Africa PORTS & SHIPS maritime news 11 August 2023

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Week commencing 31 July 2023.  Click on headline to go direct to story : use the BACK key to return.    Pages viewed in the previous week Sunday to Saturday: 65,173


FIRST VIEW:   Maersk Danube 


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FIRST VIEW:  Maersk Danube

Maersk Danube. Port of Durban. Picture by Trevor Jones
Maersk Danube. Port of Durban. Picture by Trevor Jones

Sailing from Durban earlier in July was MAERSK DANUBE (IMO 9694579).  The 255 metre long by 37.3m wide ship was built in 2014 at the Hanjin Subic Shipyard of Olongapo in the Philippines and has a deadweight tonnage of 65,223 tons.

The ship’s container capacity is a useful 5,400 TEU.  From Durban she sailed to the the Arabian Gulf and from there to Indian ports.  Maersk Danube is operated by Maersk and is flagged in Singapore.

Pictures:  Trevor Jones



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The Port of Dar es Salaam, attracting Ugandan business with incentives.  Picture: TPA

Dar es Salaam offers Uganda shippers 30 days free storage

Africa Ports & Ships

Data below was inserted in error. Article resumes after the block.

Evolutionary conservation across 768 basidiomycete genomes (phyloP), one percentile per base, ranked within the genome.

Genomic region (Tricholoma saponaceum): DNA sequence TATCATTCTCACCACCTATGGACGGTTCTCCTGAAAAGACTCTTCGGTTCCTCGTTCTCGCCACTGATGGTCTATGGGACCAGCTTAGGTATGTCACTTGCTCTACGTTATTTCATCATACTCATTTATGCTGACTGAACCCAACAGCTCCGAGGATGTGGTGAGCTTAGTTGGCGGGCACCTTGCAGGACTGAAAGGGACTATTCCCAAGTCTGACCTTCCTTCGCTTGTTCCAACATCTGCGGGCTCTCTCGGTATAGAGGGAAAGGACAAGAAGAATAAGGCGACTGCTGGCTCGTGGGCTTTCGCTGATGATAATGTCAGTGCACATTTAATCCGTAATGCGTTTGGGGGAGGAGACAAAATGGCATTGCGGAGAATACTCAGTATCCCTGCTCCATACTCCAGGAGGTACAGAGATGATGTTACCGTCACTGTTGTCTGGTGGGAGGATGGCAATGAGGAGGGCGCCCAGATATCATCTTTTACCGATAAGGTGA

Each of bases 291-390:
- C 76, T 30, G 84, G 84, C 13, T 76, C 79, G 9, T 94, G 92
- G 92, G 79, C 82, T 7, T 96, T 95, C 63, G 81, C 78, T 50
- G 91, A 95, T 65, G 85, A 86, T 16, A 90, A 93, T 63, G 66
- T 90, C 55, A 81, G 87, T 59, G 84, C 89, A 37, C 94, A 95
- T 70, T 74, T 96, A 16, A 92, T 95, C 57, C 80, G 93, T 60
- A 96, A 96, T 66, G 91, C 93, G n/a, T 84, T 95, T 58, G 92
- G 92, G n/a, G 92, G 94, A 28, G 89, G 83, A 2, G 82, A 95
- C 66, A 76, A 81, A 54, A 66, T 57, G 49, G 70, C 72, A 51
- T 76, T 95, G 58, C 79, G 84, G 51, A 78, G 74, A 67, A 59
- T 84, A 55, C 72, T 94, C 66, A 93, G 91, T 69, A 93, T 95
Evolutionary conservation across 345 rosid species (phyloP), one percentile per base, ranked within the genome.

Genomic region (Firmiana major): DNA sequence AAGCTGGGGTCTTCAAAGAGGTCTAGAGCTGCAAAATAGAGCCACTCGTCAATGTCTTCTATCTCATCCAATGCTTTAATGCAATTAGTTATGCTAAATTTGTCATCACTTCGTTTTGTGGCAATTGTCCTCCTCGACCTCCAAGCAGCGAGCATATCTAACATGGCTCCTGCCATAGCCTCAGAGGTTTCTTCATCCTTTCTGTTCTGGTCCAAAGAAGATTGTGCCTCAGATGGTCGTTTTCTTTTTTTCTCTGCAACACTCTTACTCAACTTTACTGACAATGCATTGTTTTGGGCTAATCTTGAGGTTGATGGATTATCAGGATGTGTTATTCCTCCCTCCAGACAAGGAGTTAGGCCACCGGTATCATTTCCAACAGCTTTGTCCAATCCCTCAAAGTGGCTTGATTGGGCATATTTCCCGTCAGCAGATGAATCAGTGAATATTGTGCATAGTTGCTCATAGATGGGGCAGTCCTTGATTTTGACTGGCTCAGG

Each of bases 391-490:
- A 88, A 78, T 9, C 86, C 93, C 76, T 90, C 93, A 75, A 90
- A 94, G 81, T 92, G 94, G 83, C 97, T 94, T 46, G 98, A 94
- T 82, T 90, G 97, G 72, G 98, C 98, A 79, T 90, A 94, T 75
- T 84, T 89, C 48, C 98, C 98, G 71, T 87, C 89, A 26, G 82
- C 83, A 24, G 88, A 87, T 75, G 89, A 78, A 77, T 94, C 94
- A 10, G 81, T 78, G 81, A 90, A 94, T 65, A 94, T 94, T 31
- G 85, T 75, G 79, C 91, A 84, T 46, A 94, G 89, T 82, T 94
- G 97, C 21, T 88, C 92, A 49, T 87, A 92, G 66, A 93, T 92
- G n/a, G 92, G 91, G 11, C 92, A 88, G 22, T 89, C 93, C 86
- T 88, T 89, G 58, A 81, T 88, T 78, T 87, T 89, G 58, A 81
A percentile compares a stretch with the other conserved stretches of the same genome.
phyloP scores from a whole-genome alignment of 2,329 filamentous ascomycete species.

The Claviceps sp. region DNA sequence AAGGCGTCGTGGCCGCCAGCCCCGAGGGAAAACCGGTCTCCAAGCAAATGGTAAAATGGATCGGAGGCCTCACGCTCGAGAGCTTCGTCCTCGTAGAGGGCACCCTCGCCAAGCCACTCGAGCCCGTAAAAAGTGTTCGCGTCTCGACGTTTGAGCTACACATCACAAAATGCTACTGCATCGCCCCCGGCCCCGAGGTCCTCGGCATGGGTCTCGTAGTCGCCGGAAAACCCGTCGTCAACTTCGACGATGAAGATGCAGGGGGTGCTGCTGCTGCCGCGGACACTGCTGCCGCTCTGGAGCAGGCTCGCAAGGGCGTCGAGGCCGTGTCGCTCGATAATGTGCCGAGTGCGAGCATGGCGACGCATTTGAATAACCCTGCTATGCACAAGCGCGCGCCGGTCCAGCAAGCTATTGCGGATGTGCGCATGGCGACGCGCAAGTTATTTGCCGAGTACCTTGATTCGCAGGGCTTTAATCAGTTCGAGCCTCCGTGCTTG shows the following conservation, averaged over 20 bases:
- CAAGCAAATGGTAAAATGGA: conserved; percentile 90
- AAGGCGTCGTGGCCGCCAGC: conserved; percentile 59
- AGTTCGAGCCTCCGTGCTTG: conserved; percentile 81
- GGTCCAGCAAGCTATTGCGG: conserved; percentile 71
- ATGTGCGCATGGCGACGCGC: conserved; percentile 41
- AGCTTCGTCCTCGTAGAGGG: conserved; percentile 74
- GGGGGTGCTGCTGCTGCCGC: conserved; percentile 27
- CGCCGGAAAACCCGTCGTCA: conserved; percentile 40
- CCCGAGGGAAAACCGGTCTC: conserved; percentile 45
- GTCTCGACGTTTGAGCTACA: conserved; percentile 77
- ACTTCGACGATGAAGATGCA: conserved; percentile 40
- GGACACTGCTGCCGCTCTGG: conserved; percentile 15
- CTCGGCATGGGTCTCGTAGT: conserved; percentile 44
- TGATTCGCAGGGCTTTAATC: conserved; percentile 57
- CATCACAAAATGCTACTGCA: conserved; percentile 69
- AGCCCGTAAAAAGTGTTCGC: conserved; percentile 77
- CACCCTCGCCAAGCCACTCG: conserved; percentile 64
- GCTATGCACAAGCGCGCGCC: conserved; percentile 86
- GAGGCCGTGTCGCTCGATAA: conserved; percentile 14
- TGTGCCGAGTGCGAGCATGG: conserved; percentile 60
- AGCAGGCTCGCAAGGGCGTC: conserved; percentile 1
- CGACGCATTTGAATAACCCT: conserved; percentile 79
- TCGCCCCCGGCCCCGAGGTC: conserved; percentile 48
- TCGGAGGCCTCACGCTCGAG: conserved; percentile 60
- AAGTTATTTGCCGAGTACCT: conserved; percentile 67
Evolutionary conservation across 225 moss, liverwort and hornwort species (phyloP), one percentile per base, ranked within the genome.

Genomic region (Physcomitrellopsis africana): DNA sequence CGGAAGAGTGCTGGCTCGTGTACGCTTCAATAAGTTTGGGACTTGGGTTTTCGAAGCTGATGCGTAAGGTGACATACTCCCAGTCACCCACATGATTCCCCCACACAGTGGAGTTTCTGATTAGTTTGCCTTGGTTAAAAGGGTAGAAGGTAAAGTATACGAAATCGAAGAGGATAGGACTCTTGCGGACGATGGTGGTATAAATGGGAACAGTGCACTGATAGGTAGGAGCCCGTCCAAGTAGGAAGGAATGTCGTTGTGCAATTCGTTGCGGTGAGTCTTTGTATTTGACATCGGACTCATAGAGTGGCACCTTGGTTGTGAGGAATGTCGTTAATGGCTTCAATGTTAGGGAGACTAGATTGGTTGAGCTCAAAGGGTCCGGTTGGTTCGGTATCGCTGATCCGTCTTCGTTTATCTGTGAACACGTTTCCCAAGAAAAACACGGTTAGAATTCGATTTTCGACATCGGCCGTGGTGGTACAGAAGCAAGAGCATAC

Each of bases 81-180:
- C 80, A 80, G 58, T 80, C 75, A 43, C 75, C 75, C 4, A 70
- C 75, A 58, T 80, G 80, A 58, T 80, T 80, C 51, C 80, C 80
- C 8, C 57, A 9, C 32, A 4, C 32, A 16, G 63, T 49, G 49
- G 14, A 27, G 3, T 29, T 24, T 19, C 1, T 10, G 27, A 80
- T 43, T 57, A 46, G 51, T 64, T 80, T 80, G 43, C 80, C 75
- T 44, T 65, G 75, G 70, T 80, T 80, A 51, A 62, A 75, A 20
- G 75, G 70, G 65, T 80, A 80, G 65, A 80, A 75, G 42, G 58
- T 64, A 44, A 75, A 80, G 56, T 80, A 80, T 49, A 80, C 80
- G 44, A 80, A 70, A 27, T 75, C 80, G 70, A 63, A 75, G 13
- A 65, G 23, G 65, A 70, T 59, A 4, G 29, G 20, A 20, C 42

The Tanzanian port of Dar es Salaam, ever willing to attract more traffic from its landlocked neighbours, is offering Ugandan shippers an incentive of 30 days free storage on imports.

Nile Post in Uganda reports that this is among several incentives to the Ugandan shippers as they recover from the slump brought about by the Covid-19 pandemic and global conflicts.

The announcement was made at the FIATA-RAME 2023* conference just concluded in Kampala, Uganda’s capital.

During the conference Tanzania Port Authority (TPA) pledged to support the shippers and logistics service providers in building resilience in their operations and assisting in adapting to the new trends and disruptions in international trade.

“TPA has a dedicated Ugandan shed, which is available for shippers to use at any given time as both a consolidation and deconsolidation centre, especially for imports,” said Yesaya Masangya, TPA Marketing Manager.

Mr Masangya said exports of up to 3,500 metric tonnes are also allowed in this shed for consolidation purposes. “The 30 days will give shippers a more realistic import planning as well as comply to the requirements of various stakeholders,” he said.

Masangya described the biggest concern for global trade as being the restrictions and trade measures among trade partners, an aspect that “constitutes” into non tariff barriers.

“TPA is mandated to provide a seamless gateway to global economies as well as offer efficient cargo handling services. The core functions of the Authority are combined with facilitation and partnerships in order to provide an efficient and reliable service to the customers,” he said.